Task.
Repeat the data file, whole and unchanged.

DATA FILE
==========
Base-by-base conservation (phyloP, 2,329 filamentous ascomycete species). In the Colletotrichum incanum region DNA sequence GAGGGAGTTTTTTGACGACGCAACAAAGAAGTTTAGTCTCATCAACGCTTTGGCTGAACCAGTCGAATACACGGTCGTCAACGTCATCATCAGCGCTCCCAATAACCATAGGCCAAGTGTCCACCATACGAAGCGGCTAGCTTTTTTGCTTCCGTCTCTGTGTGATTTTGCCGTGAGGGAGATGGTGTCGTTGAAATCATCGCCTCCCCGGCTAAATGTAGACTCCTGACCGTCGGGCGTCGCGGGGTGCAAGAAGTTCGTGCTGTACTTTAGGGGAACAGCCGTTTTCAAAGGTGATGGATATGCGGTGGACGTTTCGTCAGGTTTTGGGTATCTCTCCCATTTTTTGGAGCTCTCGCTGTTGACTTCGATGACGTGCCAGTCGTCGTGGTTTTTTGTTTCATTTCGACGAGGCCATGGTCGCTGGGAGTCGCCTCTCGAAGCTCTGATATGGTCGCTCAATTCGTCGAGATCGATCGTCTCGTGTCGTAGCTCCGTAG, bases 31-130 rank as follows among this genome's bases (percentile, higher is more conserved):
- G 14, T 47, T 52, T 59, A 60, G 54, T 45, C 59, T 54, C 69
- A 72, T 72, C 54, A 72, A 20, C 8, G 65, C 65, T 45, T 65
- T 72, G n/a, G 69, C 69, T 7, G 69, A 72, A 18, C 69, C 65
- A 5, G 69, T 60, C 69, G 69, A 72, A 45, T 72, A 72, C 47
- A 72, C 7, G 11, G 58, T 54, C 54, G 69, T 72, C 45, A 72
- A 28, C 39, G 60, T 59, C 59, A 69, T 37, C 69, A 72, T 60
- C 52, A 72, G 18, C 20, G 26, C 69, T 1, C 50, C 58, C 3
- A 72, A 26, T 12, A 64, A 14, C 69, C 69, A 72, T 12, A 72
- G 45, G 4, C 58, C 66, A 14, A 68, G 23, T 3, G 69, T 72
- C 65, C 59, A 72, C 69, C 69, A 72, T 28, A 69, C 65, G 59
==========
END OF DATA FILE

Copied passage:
Base-by-base conservation (phyloP, 2,329 filamentous ascomycete species). In the Colletotrichum incanum region DNA sequence GAGGGAGTTTTTTGACGACGCAACAAAGAAGTTTAGTCTCATCAACGCTTTGGCTGAACCAGTCGAATACACGGTCGTCAACGTCATCATCAGCGCTCCCAATAACCATAGGCCAAGTGTCCACCATACGAAGCGGCTAGCTTTTTTGCTTCCGTCTCTGTGTGATTTTGCCGTGAGGGAGATGGTGTCGTTGAAATCATCGCCTCCCCGGCTAAATGTAGACTCCTGACCGTCGGGCGTCGCGGGGTGCAAGAAGTTCGTGCTGTACTTTAGGGGAACAGCCGTTTTCAAAGGTGATGGATATGCGGTGGACGTTTCGTCAGGTTTTGGGTATCTCTCCCATTTTTTGGAGCTCTCGCTGTTGACTTCGATGACGTGCCAGTCGTCGTGGTTTTTTGTTTCATTTCGACGAGGCCATGGTCGCTGGGAGTCGCCTCTCGAAGCTCTGATATGGTCGCTCAATTCGTCGAGATCGATCGTCTCGTGTCGTAGCTCCGTAG, bases 31-130 rank as follows among this genome's bases (percentile, higher is more conserved):
- G 14, T 47, T 52, T 59, A 60, G 54, T 45, C 59, T 54, C 69
- A 72, T 72, C 54, A 72, A 20, C 8, G 65, C 65, T 45, T 65
- T 72, G n/a, G 69, C 69, T 7, G 69, A 72, A 18, C 69, C 65
- A 5, G 69, T 60, C 69, G 69, A 72, A 45, T 72, A 72, C 47
- A 72, C 7, G 11, G 58, T 54, C 54, G 69, T 72, C 45, A 72
- A 28, C 39, G 60, T 59, C 59, A 69, T 37, C 69, A 72, T 60
- C 52, A 72, G 18, C 20, G 26, C 69, T 1, C 50, C 58, C 3
- A 72, A 26, T 12, A 64, A 14, C 69, C 69, A 72, T 12, A 72
- G 45, G 4, C 58, C 66, A 14, A 68, G 23, T 3, G 69, T 72
- C 65, C 59, A 72, C 69, C 69, A 72, T 28, A 69, C 65, G 59